“Dark Deleuze”: A Glossary

Great post from Andrew Culp on the “Dark Deleuze”

Anarchist Without Content


Those who knew Gilles Deleuze consistently note his firm commitment to joyful affirmation and his distaste for the ressentiment of negativity. Beatifying this sentiment, Deleuzians have established a whole canon of joy. But what good is joy in this world of compulsive positivity?

It is time to move from the chapel to the crypt. There is sufficient textual evidence to establish this counter-canon. And from it, we can create a glossary of the “Dark Deleuze.”

Joyous: Dark:
Our Task Create Conceptions Destroy Worlds
Substance Techno-Science Political Anthropology
Existence Genesis Transformation
Ontology Realism Materialism
Subjects Assemblages Un-becoming
Speed Acceleration Withdrawal

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More London activities

perhaps of interest


London Conference in Critical Thought 2014: Goldsmiths, University of London, 27-28 June 2014

Call for Papers

The third annual London Conference in Critical Thought (LCCT) will offer a space for an interdisciplinary exchange of ideas for scholars who work with critical traditions and concerns. It aims to provide opportunities for those who frequently find themselves at the margins of their department or discipline to engage with other scholars who share theoretical approaches and interests.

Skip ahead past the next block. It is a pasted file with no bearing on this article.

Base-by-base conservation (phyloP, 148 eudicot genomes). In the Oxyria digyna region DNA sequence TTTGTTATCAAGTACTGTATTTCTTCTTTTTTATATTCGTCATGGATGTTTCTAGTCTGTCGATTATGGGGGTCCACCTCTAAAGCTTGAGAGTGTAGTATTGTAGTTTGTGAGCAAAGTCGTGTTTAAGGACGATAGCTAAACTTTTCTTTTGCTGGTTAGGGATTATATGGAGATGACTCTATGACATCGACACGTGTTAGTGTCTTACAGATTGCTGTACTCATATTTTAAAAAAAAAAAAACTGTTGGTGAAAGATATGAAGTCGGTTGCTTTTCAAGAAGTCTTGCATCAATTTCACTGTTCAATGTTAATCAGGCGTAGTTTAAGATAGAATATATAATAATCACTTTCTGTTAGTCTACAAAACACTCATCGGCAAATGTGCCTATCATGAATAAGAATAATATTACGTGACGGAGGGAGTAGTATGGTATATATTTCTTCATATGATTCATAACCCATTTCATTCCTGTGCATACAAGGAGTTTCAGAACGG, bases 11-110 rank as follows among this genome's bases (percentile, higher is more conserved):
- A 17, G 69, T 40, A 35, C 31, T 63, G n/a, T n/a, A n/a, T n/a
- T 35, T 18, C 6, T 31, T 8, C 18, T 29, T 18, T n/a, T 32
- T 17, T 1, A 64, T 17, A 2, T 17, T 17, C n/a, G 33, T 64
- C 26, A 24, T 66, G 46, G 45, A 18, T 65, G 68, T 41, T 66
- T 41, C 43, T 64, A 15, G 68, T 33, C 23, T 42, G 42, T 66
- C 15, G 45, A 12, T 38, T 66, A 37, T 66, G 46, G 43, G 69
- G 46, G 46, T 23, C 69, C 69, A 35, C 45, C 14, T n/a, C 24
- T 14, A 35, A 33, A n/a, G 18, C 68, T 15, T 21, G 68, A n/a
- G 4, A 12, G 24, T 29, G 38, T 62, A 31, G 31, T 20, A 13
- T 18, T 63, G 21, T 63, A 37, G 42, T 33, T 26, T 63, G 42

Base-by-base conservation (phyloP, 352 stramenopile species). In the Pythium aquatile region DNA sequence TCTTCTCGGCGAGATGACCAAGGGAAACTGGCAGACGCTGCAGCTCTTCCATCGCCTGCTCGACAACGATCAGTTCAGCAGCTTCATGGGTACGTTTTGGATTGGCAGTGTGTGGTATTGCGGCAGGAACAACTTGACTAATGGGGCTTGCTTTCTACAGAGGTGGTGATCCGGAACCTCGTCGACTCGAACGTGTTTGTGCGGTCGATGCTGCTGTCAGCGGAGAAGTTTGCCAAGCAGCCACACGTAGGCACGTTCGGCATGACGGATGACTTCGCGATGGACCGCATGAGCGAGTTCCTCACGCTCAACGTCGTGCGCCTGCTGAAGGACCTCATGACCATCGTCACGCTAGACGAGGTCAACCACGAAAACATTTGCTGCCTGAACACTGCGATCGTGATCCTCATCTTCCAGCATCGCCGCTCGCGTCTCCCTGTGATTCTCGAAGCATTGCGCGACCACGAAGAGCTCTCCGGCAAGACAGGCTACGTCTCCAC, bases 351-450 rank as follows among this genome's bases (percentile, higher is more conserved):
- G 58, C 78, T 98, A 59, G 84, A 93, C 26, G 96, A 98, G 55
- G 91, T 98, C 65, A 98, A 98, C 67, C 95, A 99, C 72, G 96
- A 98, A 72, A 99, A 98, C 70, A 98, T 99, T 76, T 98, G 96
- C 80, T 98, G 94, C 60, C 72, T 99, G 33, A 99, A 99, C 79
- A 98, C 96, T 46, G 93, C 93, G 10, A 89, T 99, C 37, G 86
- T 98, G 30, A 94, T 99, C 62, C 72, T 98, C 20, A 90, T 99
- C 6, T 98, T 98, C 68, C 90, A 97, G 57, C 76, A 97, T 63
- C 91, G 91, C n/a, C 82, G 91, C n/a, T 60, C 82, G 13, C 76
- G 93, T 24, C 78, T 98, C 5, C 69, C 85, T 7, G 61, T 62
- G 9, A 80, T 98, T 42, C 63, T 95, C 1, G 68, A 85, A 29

Central to the vision of the conference is an inter-institutional, non-hierarchal, and accessible event that makes a particular effort to embrace emergent thought and the participation of emerging academics, fostering new avenues for critically-oriented scholarship and collaboration.

The conference is divided into thematic streams, each coordinated by different researchers and with separate calls for papers, included in this document. We welcome paper proposals that respond to the particular streams below. In addition, papers may be proposed…

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Memory without organs: denaturalizing repression-heroism

These are the two introductory paragraphs for my final chapter of Between Repression and Heroism: Young People’s Politics in Mexico City After 1968. Some previous writing from the dissertation is posted here. This final chapter follows from an argument in my Chapter Three about activists’ role in the social reproduction of a ‘police state.’ More on that argument can be found on my blog, here. Comments welcome!


Chapter Four: Memory without organs: denaturalizing repression-heroism

“The hero has molar perception which takes in overall aggregates and clear-cut elements, well-distributed areas of fullness and emptiness (this perception is coded, inherited, and overcoded by the walls […])” (Deleuze and Guattari 1987, 535 n. 11).